PHOENIX — Patriots coach Bill Belichick has 329 career wins, 18 from tying Don Shula’s record of 347, which includes postseason games. In the Patriots’ glory years, Belichick would have that record wrapped up in 1½ years, or maybe even in just one dominant, championship-caliber season.
But these are no longer the glory years, and team owner Robert Kraft said Monday at the NFL owners meetings that the Patriots’ priority is not getting Belichick the record.
“Look, I’d like him to break Don Shula’s record, but I’m not looking for any of our players to get great stats,” Kraft said, “We’re about winning and doing whatever we can to win. That’s what our focus is.”
Kraft’s proclamation, and others made during a 16-minute media session, invoke a very real possibility that would have seemed like a farce only a few years ago: Belichick is probably coaching for his job in 2023.
Belichick may have won 292 games and six Super Bowls in Foxborough, but Kraft made it clear that Belichick does not have a lifetime appointment.
“In the end, this is a business,” Kraft said. “You either execute and win, or you don’t. That’s where we’re at.”
It’s not just those of us on the outside who believe Belichick is on the hot seat. Within the last month, two confidants of Belichick independently expressed concern Kraft could fire Belichick after the 2023 season. These are former Patriots who worked for the team within the last five years, and still speak with the coach often. They are worried their mentor might not get to go out on his own terms.
Realistically, it appears Belichick will get two years to get the 19 wins to surpass Shula. But only if 2023 goes well — at least nine wins. A playoff appearance may be necessary, too.
If the Patriots go 6-11, Kraft’s choice will be obvious — it’s time to move on. It gets a little trickier with each additional win. A 7-10 season may not be enough to buy Belichick one more year. An 8-9 season will give Kraft a lot to think about.
This is the Patriots, after all. “Stats are for losers,” Belichick told us back in 2009. Kraft is used to winning — a lot. Four years without a playoff win does not sit well.
You could see the agony on Kraft’s face when a reporter asked him about the Patriots missing the playoffs in two of the last three years.
“Two out of the last three seasons,” Kraft repeated, trailing off.
Kraft gave Belichick a long leash in the last three, post-Tom Brady seasons. He let him put Matt Patricia, a career defensive coach, and Joe Judge, a career special teams coach, in charge of the offense and Mac Jones’s development in 2022, even though it looked odd to many on the outside.
“I’m in no position to know whether, going in, that’s the right thing,” Kraft admitted.
But it was a total failure — the offense was dysfunctional, and Jones regressed and took out his frustrations on coaches. Patricia won’t be back coaching the offense in 2023, but Kraft blames Belichick.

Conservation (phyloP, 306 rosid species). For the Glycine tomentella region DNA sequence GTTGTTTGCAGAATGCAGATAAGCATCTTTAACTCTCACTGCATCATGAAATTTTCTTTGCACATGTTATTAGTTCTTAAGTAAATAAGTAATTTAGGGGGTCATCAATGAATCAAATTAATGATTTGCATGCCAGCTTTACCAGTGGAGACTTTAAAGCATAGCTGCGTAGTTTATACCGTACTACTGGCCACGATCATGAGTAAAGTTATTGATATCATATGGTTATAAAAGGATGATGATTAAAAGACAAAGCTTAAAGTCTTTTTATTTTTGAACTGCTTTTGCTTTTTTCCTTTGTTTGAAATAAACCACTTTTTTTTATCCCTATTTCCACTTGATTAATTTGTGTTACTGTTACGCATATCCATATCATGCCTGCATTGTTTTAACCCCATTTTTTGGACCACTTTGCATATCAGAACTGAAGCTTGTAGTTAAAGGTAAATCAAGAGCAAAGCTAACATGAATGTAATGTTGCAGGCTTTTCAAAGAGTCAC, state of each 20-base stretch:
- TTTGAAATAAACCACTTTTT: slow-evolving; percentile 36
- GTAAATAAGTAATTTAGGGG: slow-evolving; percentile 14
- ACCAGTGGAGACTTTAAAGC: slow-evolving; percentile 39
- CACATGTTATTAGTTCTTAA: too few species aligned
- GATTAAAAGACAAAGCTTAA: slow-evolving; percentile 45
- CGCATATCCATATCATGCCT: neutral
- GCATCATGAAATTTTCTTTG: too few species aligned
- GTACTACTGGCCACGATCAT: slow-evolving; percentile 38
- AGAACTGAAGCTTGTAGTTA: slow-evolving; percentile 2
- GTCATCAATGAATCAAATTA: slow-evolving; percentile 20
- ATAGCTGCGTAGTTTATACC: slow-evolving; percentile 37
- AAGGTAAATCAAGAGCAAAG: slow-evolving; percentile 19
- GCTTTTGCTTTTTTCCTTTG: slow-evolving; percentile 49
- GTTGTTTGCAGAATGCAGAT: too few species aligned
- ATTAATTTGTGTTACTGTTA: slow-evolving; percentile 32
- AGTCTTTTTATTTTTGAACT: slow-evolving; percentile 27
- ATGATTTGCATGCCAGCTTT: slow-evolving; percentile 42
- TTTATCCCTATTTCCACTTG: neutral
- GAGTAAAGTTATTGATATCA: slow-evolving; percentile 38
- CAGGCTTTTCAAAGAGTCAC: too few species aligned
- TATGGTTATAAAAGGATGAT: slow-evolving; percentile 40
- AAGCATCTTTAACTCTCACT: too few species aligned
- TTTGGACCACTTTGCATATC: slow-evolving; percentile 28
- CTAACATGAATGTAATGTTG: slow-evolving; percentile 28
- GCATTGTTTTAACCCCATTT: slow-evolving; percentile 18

“I think we experimented with some things last year that frankly didn’t work when it came to [coaching Jones], in my opinion,” Kraft said. “I think [Patricia] got put in a difficult position. I think it was sort of an experiment. I think he worked very hard at it. In retrospect, I don’t think it was the right thing. And I feel bad for him because he’s such a hard worker.”
Kraft also made a few other things clear on Monday:
1. He’s the boss and he gets what he wants.
“I thought changes had to be made,” Kraft said, and so changes were made. Bill O’Brien was hired as offensive coordinator, and Adrian Klemm as offensive line coach.
O’Brien just so happened to be Kraft’s preferred choice.
“Bill was at the top of my list, so I was really happy,” he said.
2. Jerod Mayo is lurking.
Mayo was set to interview for other head coaching positions this offseason, until Kraft stepped in to keep him a Patriot. Kraft wants him in Foxborough a long time.
“I’ll do everything I can to make that happen,” Kraft said.
Belichick surely isn’t thinking about his successor. Kraft surely is.
“There’s no ceiling on his ability to be a head coach,” Kraft said of Mayo. “And he’ll be a head coach. I’m sure of that. I hope he’s with us. So we’ll see what happens.”
3. Belichick better have a good draft in 2023.
Their picks have been better the last couple of years after a half-decade of abysmal drafts. Belichick needs to find a few immediate contributors this year.
“To be good in this league, you’ve got to draft well,” Kraft said.
4. Belichick probably needs to make the playoffs.
Kraft inched right up to the line of giving Belichick an ultimatum for 2023.
“My objective for our team is that we make the playoffs, because once you make the playoffs, anything can happen,” Kraft said. “It’s very important to me that we make the playoffs. That’s what I hope happens next year.”
5. No excuses.
The Patriots may be 27th in cash spending so far for 2023, but Kraft made it clear he’s not putting any restraints on Belichick.
“He has never come to me and not gotten everything he wanted from cash spending. We have never set limits,” Kraft said. “I’m willing to do it if we’re going to win. Ownership has always made the cash available. Money spending will never be the issue. I promise you. Or I’ll sell the team.”
Kraft made sure to voice support for Belichick throughout his media availability. He said he’s confident in the upgrades the Patriots have made this year, particularly with the coaching staff.
“I think we’ve made some moves this year that personally I’m comfortable with,” Kraft said. “And I still believe in Bill.”
Still. For now. But warning shots have been sent. Another disappointing season won’t suffice.
Belichick’s seat is officially hot for 2023.
Ben Volin can be reached at firstname.lastname@example.org.